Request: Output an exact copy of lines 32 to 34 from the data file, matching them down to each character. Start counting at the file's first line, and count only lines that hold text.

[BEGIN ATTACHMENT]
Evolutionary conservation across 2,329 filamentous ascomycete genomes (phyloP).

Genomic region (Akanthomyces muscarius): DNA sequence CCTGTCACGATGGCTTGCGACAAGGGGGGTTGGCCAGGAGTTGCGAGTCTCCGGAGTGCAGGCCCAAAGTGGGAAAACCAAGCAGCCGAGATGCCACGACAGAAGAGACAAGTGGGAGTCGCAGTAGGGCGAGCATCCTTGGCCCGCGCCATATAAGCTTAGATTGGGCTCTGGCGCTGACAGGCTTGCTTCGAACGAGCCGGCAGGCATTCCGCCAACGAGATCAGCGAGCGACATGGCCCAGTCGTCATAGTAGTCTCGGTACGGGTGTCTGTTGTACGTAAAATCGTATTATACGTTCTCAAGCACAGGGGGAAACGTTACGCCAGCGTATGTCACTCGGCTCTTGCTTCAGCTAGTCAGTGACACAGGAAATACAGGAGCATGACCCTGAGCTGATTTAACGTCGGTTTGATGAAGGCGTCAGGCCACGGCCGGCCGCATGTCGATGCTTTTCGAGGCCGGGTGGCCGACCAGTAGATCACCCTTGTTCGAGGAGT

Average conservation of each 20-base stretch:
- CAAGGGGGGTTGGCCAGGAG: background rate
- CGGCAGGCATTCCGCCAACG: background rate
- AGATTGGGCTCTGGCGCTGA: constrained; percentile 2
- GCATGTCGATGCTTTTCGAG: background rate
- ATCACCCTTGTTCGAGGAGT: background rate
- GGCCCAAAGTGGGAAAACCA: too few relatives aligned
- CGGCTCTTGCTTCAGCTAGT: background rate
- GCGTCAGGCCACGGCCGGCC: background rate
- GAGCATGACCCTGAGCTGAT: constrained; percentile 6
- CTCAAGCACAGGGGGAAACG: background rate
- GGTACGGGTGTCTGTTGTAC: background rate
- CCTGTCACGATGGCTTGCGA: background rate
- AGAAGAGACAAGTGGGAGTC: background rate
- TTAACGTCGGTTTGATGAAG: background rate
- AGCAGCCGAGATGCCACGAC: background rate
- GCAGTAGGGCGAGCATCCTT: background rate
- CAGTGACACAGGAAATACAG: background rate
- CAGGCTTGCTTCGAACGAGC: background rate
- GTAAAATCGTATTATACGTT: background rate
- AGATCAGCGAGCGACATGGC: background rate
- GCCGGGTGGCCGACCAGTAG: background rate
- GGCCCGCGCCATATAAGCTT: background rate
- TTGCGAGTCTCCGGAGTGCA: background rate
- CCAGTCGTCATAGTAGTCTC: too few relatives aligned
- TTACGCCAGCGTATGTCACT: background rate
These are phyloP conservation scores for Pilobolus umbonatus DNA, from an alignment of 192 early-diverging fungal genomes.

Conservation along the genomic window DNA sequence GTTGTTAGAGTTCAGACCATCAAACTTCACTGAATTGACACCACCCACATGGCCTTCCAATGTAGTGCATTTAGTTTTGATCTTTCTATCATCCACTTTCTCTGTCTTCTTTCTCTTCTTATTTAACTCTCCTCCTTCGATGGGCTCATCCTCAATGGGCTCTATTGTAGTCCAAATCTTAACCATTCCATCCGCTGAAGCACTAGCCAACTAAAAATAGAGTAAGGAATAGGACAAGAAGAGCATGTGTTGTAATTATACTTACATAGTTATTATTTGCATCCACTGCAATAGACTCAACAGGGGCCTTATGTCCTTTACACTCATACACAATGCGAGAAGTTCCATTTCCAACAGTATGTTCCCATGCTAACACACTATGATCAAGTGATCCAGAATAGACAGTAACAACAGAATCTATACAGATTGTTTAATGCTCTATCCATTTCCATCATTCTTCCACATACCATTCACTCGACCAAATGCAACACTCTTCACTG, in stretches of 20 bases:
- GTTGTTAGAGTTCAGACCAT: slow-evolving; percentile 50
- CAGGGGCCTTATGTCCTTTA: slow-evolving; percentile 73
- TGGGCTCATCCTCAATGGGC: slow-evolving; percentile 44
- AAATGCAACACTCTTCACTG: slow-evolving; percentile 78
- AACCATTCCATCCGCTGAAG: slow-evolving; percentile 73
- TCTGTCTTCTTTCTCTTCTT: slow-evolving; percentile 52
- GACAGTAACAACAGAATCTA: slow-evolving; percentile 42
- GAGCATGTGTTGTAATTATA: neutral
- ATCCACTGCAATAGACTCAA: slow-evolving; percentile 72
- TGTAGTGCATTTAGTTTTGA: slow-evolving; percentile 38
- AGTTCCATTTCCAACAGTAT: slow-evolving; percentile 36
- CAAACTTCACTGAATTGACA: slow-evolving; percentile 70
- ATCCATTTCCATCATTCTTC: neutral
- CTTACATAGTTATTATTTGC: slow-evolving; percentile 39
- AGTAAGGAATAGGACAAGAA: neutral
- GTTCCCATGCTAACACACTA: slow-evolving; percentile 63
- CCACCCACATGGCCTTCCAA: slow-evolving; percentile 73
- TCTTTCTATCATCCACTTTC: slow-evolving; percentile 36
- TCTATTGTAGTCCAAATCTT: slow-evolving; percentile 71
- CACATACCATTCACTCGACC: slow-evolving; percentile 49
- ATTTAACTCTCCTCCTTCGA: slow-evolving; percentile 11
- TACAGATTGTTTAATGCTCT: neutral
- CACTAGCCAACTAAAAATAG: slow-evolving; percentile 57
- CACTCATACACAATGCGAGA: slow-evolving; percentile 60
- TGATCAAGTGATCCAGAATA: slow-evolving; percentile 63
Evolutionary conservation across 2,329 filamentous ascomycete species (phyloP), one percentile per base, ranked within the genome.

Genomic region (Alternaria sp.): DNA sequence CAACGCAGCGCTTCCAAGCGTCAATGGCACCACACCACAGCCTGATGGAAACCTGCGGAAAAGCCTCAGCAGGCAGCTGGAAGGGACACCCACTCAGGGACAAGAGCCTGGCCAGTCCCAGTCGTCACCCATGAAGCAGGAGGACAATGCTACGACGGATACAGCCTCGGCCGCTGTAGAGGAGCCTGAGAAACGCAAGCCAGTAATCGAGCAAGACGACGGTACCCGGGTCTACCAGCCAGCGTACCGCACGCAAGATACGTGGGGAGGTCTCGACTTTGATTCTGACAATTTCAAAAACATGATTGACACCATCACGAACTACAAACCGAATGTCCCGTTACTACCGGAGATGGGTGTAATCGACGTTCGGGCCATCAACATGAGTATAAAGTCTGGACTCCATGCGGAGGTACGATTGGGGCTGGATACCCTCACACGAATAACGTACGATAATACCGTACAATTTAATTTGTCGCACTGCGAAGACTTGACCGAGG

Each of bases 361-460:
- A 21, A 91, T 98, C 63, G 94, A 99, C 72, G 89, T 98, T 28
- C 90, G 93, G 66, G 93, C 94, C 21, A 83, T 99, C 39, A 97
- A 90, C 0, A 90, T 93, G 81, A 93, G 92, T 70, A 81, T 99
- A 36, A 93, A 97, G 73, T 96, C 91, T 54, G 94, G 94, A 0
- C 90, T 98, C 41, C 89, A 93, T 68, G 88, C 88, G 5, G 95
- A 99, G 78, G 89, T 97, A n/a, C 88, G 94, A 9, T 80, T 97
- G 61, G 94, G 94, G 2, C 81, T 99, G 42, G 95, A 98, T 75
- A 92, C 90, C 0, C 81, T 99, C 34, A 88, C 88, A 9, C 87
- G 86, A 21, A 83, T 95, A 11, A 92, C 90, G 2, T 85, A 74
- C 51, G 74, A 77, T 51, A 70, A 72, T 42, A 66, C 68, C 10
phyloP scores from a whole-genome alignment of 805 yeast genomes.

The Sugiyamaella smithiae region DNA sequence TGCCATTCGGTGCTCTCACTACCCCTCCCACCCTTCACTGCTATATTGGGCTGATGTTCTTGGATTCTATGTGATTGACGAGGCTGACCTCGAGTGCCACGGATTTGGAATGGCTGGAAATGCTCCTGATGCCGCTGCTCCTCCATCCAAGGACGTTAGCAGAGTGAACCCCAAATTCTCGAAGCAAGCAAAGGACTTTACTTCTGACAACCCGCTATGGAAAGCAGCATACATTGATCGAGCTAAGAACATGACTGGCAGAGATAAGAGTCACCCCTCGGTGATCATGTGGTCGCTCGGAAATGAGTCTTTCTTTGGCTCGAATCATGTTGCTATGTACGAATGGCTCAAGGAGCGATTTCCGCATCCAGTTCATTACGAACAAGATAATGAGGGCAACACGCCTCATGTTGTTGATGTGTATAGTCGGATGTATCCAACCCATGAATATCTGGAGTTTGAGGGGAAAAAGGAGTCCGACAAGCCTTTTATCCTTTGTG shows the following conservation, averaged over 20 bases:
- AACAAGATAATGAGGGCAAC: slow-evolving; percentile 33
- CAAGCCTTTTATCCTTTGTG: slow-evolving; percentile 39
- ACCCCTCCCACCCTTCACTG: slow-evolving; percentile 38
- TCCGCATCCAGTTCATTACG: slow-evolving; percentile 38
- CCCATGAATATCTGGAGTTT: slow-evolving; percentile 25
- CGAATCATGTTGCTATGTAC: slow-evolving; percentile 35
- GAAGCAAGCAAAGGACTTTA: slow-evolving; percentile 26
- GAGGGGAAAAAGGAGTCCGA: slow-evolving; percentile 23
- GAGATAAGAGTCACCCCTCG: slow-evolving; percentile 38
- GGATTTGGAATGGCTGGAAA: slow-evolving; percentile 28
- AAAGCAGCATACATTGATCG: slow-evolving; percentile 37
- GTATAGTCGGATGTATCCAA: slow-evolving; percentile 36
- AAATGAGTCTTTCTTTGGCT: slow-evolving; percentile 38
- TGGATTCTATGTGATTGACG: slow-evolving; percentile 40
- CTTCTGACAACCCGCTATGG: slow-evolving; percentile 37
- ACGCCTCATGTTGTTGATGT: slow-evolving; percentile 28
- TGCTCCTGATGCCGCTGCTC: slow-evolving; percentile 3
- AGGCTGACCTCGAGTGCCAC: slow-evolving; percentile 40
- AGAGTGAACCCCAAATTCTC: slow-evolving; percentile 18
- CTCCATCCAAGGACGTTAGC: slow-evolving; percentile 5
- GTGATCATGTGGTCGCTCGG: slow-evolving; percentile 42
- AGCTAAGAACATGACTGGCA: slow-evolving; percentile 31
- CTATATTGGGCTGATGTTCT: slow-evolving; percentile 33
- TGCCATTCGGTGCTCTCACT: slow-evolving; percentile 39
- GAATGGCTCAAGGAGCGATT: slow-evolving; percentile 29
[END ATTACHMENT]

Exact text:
- CAGGGGCCTTATGTCCTTTA: slow-evolving; percentile 73
- TGGGCTCATCCTCAATGGGC: slow-evolving; percentile 44
- AAATGCAACACTCTTCACTG: slow-evolving; percentile 78